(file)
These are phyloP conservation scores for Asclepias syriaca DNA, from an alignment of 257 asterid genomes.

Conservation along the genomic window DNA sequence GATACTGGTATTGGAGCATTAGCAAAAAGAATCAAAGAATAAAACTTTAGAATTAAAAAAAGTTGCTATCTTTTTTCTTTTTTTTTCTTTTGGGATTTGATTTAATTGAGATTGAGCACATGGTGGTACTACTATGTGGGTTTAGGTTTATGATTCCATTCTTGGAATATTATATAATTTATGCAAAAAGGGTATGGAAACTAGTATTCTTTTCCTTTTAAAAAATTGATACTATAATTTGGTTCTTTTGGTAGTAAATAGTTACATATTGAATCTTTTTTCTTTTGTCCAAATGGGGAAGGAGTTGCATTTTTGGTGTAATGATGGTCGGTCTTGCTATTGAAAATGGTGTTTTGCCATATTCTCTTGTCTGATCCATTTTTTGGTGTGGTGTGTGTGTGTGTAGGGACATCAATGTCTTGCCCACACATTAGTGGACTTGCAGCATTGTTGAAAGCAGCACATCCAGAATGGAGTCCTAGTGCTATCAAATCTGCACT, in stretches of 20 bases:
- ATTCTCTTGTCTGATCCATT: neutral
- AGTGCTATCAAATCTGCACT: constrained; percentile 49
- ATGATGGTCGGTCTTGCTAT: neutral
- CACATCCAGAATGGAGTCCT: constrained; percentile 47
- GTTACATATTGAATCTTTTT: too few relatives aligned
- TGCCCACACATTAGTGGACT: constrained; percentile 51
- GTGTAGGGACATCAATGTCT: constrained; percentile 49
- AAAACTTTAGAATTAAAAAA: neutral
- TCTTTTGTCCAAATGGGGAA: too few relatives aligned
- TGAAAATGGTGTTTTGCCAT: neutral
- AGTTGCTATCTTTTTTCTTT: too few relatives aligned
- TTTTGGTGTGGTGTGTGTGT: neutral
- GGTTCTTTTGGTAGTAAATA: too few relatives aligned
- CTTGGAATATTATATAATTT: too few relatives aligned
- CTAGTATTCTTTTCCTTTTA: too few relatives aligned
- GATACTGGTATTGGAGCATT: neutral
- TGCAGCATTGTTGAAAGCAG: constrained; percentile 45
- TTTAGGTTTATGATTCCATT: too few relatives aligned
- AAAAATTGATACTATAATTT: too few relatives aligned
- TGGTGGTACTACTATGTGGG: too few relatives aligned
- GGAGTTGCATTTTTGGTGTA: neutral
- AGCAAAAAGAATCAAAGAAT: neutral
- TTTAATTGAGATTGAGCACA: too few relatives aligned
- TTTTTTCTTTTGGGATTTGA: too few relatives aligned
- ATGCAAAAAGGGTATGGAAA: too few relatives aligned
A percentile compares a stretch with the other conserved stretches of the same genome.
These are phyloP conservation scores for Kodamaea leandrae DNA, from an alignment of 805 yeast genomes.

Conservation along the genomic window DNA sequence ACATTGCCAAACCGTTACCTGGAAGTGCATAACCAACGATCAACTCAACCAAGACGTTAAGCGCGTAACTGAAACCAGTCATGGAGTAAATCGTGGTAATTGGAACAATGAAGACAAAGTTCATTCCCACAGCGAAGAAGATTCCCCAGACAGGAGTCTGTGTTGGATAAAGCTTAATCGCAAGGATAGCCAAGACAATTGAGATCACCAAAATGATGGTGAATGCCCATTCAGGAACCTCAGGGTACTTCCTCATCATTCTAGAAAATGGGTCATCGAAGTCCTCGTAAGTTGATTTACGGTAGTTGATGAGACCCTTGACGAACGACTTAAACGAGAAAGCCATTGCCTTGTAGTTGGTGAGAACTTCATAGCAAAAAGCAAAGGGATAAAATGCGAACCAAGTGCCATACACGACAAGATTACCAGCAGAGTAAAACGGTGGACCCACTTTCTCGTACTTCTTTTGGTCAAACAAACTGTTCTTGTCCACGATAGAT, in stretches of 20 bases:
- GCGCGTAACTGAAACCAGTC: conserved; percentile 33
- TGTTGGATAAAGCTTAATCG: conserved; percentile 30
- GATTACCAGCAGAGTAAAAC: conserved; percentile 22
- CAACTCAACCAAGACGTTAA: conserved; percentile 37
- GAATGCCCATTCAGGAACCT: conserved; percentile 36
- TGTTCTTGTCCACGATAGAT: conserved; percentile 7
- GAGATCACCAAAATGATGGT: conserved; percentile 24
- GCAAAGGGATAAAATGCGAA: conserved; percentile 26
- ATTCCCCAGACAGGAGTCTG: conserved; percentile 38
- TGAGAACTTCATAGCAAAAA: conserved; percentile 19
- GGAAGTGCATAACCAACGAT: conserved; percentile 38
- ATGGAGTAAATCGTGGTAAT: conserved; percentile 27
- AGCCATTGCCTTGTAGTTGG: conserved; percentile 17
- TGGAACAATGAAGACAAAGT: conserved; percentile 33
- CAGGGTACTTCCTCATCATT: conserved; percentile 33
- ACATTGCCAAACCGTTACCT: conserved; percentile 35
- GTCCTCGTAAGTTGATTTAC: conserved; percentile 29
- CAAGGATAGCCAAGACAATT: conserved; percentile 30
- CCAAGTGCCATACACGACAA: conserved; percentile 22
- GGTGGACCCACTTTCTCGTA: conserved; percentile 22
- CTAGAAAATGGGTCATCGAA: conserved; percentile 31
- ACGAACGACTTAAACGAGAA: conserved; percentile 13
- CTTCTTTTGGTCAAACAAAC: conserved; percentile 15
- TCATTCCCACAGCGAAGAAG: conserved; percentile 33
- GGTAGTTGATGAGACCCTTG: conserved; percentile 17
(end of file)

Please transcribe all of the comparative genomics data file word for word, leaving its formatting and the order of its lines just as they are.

These are phyloP conservation scores for Asclepias syriaca DNA, from an alignment of 257 asterid genomes.

Conservation along the genomic window DNA sequence GATACTGGTATTGGAGCATTAGCAAAAAGAATCAAAGAATAAAACTTTAGAATTAAAAAAAGTTGCTATCTTTTTTCTTTTTTTTTCTTTTGGGATTTGATTTAATTGAGATTGAGCACATGGTGGTACTACTATGTGGGTTTAGGTTTATGATTCCATTCTTGGAATATTATATAATTTATGCAAAAAGGGTATGGAAACTAGTATTCTTTTCCTTTTAAAAAATTGATACTATAATTTGGTTCTTTTGGTAGTAAATAGTTACATATTGAATCTTTTTTCTTTTGTCCAAATGGGGAAGGAGTTGCATTTTTGGTGTAATGATGGTCGGTCTTGCTATTGAAAATGGTGTTTTGCCATATTCTCTTGTCTGATCCATTTTTTGGTGTGGTGTGTGTGTGTGTAGGGACATCAATGTCTTGCCCACACATTAGTGGACTTGCAGCATTGTTGAAAGCAGCACATCCAGAATGGAGTCCTAGTGCTATCAAATCTGCACT, in stretches of 20 bases:
- ATTCTCTTGTCTGATCCATT: neutral
- AGTGCTATCAAATCTGCACT: constrained; percentile 49
- ATGATGGTCGGTCTTGCTAT: neutral
- CACATCCAGAATGGAGTCCT: constrained; percentile 47
- GTTACATATTGAATCTTTTT: too few relatives aligned
- TGCCCACACATTAGTGGACT: constrained; percentile 51
- GTGTAGGGACATCAATGTCT: constrained; percentile 49
- AAAACTTTAGAATTAAAAAA: neutral
- TCTTTTGTCCAAATGGGGAA: too few relatives aligned
- TGAAAATGGTGTTTTGCCAT: neutral
- AGTTGCTATCTTTTTTCTTT: too few relatives aligned
- TTTTGGTGTGGTGTGTGTGT: neutral
- GGTTCTTTTGGTAGTAAATA: too few relatives aligned
- CTTGGAATATTATATAATTT: too few relatives aligned
- CTAGTATTCTTTTCCTTTTA: too few relatives aligned
- GATACTGGTATTGGAGCATT: neutral
- TGCAGCATTGTTGAAAGCAG: constrained; percentile 45
- TTTAGGTTTATGATTCCATT: too few relatives aligned
- AAAAATTGATACTATAATTT: too few relatives aligned
- TGGTGGTACTACTATGTGGG: too few relatives aligned
- GGAGTTGCATTTTTGGTGTA: neutral
- AGCAAAAAGAATCAAAGAAT: neutral
- TTTAATTGAGATTGAGCACA: too few relatives aligned
- TTTTTTCTTTTGGGATTTGA: too few relatives aligned
- ATGCAAAAAGGGTATGGAAA: too few relatives aligned
A percentile compares a stretch with the other conserved stretches of the same genome.
These are phyloP conservation scores for Kodamaea leandrae DNA, from an alignment of 805 yeast genomes.

Conservation along the genomic window DNA sequence ACATTGCCAAACCGTTACCTGGAAGTGCATAACCAACGATCAACTCAACCAAGACGTTAAGCGCGTAACTGAAACCAGTCATGGAGTAAATCGTGGTAATTGGAACAATGAAGACAAAGTTCATTCCCACAGCGAAGAAGATTCCCCAGACAGGAGTCTGTGTTGGATAAAGCTTAATCGCAAGGATAGCCAAGACAATTGAGATCACCAAAATGATGGTGAATGCCCATTCAGGAACCTCAGGGTACTTCCTCATCATTCTAGAAAATGGGTCATCGAAGTCCTCGTAAGTTGATTTACGGTAGTTGATGAGACCCTTGACGAACGACTTAAACGAGAAAGCCATTGCCTTGTAGTTGGTGAGAACTTCATAGCAAAAAGCAAAGGGATAAAATGCGAACCAAGTGCCATACACGACAAGATTACCAGCAGAGTAAAACGGTGGACCCACTTTCTCGTACTTCTTTTGGTCAAACAAACTGTTCTTGTCCACGATAGAT, in stretches of 20 bases:
- GCGCGTAACTGAAACCAGTC: conserved; percentile 33
- TGTTGGATAAAGCTTAATCG: conserved; percentile 30
- GATTACCAGCAGAGTAAAAC: conserved; percentile 22
- CAACTCAACCAAGACGTTAA: conserved; percentile 37
- GAATGCCCATTCAGGAACCT: conserved; percentile 36
- TGTTCTTGTCCACGATAGAT: conserved; percentile 7
- GAGATCACCAAAATGATGGT: conserved; percentile 24
- GCAAAGGGATAAAATGCGAA: conserved; percentile 26
- ATTCCCCAGACAGGAGTCTG: conserved; percentile 38
- TGAGAACTTCATAGCAAAAA: conserved; percentile 19
- GGAAGTGCATAACCAACGAT: conserved; percentile 38
- ATGGAGTAAATCGTGGTAAT: conserved; percentile 27
- AGCCATTGCCTTGTAGTTGG: conserved; percentile 17
- TGGAACAATGAAGACAAAGT: conserved; percentile 33
- CAGGGTACTTCCTCATCATT: conserved; percentile 33
- ACATTGCCAAACCGTTACCT: conserved; percentile 35
- GTCCTCGTAAGTTGATTTAC: conserved; percentile 29
- CAAGGATAGCCAAGACAATT: conserved; percentile 30
- CCAAGTGCCATACACGACAA: conserved; percentile 22
- GGTGGACCCACTTTCTCGTA: conserved; percentile 22
- CTAGAAAATGGGTCATCGAA: conserved; percentile 31
- ACGAACGACTTAAACGAGAA: conserved; percentile 13
- CTTCTTTTGGTCAAACAAAC: conserved; percentile 15
- TCATTCCCACAGCGAAGAAG: conserved; percentile 33
- GGTAGTTGATGAGACCCTTG: conserved; percentile 17